Texas teacher salaries have not changed in a decade, and new teachers have it even worse, study says

The average salary of Texas public school teachers has remained virtually unchanged over the last decade when adjusted for inflation while the average pay for new teachers decreased slightly, according to a new study by a nonprofit policy institute and a statewide teacher’s union.

The report by Every Texan and Texas American Federation of Teachers, called “The Lost Decade,” analyzed figures reported to the state by school systems and inflation numbers reported by the Bureau of Labor Statistics from 2010 to 2020. During that period, the authors also found school support staffers, a category that encompasses a variety of roles, received modest raises but still were paid near poverty-level wages.

“When accounting for inflation as reported by the Bureau of Labor Statistics, the average salary for Texas teachers remained essentially unchanged in that 10-year period,” the report states. “The average starting salary for new teachers in Texas, meanwhile, went backwards, decreasing by 4 percent when accounting for inflation.”

An exception to the wage stagnation, the authors said, were districts’ central administration staffers, who – when adjusted for inflation – saw an increase from an average of $ 103,790 to $ 108,367 in annual pay.

Tasha Wilson, a paraprofessional at Spring ISD for almost two years who serves as a liaison of sorts between parents and teachers, is in the support staff category. When she is not working, she has been attending the University of St. Thomas in pursuit of a master’s degree.

She said she earns $ 610 twice a month for her work trying to ensure students with disabilities receive services they may need.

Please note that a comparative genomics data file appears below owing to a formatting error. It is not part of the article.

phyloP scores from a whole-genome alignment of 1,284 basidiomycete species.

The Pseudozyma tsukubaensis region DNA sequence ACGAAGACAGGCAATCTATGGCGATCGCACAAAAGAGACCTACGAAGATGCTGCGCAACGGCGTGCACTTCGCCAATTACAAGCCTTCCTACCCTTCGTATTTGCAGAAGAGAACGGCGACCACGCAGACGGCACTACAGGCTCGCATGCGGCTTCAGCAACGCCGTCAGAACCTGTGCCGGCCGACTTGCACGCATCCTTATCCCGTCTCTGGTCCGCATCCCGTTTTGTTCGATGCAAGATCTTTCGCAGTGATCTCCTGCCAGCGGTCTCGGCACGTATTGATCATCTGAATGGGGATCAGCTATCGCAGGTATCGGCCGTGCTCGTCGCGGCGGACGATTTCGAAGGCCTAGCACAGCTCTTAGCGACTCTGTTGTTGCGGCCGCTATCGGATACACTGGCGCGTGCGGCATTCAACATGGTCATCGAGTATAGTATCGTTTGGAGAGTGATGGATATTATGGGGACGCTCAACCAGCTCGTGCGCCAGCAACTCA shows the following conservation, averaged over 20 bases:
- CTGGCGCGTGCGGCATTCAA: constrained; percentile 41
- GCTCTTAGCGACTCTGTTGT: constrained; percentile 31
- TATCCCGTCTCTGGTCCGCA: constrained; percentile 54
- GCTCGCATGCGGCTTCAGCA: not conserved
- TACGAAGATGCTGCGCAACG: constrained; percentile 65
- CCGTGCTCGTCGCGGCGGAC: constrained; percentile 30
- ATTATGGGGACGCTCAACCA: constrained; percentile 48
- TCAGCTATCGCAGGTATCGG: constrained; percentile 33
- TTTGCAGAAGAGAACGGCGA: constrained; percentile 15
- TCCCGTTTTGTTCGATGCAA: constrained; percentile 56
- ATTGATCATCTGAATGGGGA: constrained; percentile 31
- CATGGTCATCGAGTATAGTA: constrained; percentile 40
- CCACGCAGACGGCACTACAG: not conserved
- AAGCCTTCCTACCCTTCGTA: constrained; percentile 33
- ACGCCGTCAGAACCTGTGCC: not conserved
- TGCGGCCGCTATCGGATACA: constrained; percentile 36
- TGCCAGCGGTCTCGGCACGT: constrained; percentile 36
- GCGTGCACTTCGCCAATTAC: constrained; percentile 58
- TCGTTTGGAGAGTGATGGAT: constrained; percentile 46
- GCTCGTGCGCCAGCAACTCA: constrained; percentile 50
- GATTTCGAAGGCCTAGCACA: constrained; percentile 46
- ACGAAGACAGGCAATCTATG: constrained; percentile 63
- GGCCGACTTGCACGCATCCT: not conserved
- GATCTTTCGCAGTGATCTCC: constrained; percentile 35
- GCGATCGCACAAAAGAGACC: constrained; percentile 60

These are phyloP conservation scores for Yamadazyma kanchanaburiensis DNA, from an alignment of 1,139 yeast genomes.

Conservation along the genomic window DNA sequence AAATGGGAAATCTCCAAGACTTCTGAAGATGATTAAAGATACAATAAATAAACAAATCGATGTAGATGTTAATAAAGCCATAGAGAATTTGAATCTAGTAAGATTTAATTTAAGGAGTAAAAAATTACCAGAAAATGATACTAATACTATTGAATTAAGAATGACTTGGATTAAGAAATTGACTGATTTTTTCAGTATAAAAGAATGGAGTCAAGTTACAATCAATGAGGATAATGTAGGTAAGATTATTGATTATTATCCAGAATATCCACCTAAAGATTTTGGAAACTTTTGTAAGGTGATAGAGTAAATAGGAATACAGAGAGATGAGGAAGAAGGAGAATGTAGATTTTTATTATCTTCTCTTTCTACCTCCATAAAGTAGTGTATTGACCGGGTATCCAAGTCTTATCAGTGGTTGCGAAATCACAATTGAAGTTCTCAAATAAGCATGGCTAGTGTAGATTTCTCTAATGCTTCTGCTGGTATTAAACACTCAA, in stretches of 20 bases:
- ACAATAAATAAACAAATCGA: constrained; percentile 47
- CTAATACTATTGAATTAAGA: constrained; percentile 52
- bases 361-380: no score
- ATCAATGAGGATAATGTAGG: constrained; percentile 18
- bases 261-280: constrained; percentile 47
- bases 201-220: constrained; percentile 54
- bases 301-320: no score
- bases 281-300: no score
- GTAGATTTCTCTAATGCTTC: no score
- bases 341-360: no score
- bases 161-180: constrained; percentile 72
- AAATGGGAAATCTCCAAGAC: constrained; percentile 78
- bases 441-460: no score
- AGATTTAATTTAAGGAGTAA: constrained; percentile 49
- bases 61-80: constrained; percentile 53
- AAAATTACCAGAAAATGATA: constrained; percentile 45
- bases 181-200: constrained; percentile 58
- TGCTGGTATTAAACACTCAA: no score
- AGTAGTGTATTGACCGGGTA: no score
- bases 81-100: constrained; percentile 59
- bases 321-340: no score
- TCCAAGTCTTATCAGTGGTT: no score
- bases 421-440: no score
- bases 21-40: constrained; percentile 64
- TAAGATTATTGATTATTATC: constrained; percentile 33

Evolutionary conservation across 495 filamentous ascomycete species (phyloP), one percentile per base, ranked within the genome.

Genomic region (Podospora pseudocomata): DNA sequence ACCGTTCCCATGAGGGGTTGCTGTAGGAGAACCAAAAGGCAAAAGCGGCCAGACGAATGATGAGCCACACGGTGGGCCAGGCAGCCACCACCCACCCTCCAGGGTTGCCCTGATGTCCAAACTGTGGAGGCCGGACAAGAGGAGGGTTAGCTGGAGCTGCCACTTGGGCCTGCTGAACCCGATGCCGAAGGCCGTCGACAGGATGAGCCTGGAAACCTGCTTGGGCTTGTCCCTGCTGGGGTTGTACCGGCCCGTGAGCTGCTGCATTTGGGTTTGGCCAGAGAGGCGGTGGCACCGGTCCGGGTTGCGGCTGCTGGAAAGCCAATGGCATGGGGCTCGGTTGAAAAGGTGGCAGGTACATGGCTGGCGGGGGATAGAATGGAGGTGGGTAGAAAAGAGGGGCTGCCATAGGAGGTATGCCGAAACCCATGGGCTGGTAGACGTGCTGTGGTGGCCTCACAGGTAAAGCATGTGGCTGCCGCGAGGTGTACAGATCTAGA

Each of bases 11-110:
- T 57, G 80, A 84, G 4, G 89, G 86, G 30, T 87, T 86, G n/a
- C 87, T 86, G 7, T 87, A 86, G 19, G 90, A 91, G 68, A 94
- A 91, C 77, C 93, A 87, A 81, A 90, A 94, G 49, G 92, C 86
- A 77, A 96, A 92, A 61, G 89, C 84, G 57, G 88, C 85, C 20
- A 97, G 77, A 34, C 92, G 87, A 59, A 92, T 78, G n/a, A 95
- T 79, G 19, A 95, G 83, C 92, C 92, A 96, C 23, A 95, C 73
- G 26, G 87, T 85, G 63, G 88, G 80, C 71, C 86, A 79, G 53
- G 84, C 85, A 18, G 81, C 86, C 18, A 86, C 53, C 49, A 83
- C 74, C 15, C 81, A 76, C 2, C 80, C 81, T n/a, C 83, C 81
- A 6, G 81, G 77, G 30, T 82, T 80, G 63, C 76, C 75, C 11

“I went into this line of work because my passion and my love is special education,” Wilson said recently. “I would love, would love to teach. However, the frustration and everything is not even worth it now. ”

Even the $ 116 it costs to take a test for teacher certification will be a hardship, particularly amid this period of high inflation, she said.

“With $ 610, that’s a big sacrifice,” Wilson said. “We have to be able to put gas in the vehicle. I have other expense that have come up. ”

The paper comes as some state leaders have dragged public education into the front-lines of cultural issues – passing bills to outlaw the teaching of critical race theory, accusing schools of stocking inappropriate books, taking aim at a district for hosting a pride week and telling systems they were prohibited from implementing mask mandates in the middle of a pandemic. At the same time, school districts across the nation have grappled with a teacher shortage while trying to recoup academic losses due to the COVID-19 pandemic.

“Board members as well as central administrative staff have a higher expectation and responsibility to act in the best interest of the district and hold all of the cards when it comes to making the decisions,” said Zeph Capo, president of Texas American Federation of Teachers . “It does not seem to be in the best interest of the district when each of the other employee groups, particularly those that directly serve students, have a negative salary slope while the boss keeps all the value of his purchasing power and then some. ”

At Houston ISD, teacher pay has ranked among the lowest in the region. With his strategic plan, Superintendent Millard House II has proposed increasing the range of teacher’s salaries by several thousand dollars over the next couple of years.

“It’s just what we’ve been saying all along – teachers are not being compensated,” Jackie Anderson, president of the district’s largest employees union, said of the report. “Across the state, the profession has been demoralized to the point where the people who entered the profession, you know, five or six years ago, thinking this would be a career for them are walking away.”

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